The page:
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Technical Writers Saved Our Laundry

Thank God for Technical Writers. The manuals for the new washing machine and dryer were so idiot proof Big V and I had no problem with the installations. Well, except for the part where we realized the two hoses for the hot and cold water were actually had the words hot and cold printed directly on the hoses after we had hooked them up (to the wrong pipes). We had to take the hoses off and switch them. Oh, and also the part when we got to the very, very end of the washer installation and we thought hmmm, maybe these rubber ring thingy-s are supposed to go on the inside of those hose connection thingy-s and we had to take the stupid hoses off again and put the rubber ring thingy's inside the connection ends. Something about stopping water leaks or something. But I'm sure this was all operator error and not the fault of the technical writer who wrote the manual.

We weren't discouraged because it only took us 14 hours to install the washer so we thought how hard could the dryer be? I mean, anyone can convert a gas dryer to an electric, right? Two days and a bunch of colorful language later we did, indeed, have a dryer that worked. The gas was capped off, the wires connected, the dryer plugged in without any electrocution - in a way it was kind of a let down, but we did it. We did it on our own. Without calling for help. And without needing to kill each other. Sure, there was a point when I considered it... right around the for the love of god just screw the stupid green wire to the stupid green post like it says in the stupid book part, but then I just took a deep breath and told myself calm down, don't do anything rash - you know there's no way you're going to be able to drag his dead, lifeless body up a flight of stairs and into the trunk of your car without help. And, let's be honest, I can't get the kids to pick up their shoes much less lift a finger to help dispose of a human body.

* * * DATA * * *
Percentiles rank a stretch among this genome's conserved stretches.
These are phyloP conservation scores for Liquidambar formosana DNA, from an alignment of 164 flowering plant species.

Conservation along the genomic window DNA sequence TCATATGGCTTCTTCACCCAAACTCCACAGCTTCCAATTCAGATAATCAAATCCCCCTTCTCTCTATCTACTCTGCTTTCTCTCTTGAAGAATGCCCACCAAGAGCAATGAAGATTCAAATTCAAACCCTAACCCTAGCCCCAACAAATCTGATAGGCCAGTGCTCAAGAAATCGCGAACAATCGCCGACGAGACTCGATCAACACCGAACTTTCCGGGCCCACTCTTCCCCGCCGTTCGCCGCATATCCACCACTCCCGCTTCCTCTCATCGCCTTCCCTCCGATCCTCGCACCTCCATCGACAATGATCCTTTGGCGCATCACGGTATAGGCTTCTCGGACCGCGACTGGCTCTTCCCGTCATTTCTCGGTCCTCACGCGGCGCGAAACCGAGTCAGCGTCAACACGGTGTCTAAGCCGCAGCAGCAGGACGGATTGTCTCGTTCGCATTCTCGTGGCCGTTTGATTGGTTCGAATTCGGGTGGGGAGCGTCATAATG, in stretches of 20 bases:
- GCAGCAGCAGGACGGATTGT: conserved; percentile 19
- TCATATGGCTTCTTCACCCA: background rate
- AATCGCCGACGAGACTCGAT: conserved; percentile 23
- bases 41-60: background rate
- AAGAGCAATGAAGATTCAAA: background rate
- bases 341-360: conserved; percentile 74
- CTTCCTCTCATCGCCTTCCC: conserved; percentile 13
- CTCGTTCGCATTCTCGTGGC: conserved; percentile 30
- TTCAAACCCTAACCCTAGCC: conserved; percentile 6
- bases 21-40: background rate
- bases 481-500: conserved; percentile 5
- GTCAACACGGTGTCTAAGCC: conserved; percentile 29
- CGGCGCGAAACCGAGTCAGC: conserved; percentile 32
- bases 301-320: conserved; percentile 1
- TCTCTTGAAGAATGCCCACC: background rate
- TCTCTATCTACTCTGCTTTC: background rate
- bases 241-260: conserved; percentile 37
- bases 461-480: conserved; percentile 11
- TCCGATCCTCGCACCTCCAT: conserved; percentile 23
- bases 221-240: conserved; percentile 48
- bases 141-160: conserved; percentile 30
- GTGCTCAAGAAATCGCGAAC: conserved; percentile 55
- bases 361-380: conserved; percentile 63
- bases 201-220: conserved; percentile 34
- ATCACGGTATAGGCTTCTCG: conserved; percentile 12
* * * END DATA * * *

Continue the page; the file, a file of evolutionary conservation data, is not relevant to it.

Thank God there were pictures in the manual. I showed Big V the sketches (after I color coded them with handy-dandy colored pencils), he believed me, tightened the wires and lived happily ever after.

Everything works great - except for the whole draining of the washing machine part, which is kind of an important part when you think of it. See, we've got one of those old basements with do-it-yourself plumbing fixtures. And since the people who owned the house before us were more focused on alluding the authorities and warring with the county SWAT Team, the do-it-yourself plumbing is really, really neglected. So much so that the washing machine empties into some sort of contraption which I can only assume is an antique laundry sink that doesn't actually drain. Instead the sink overflows forcing the water to find its way to the floor drain via slanted cement flooring. I'm thinking of just attaching a bunch of hoses together and snaking them through the basement and stuffing it directly into the floor drain. It seems to be the next logical step. I hope there's a manual for that.

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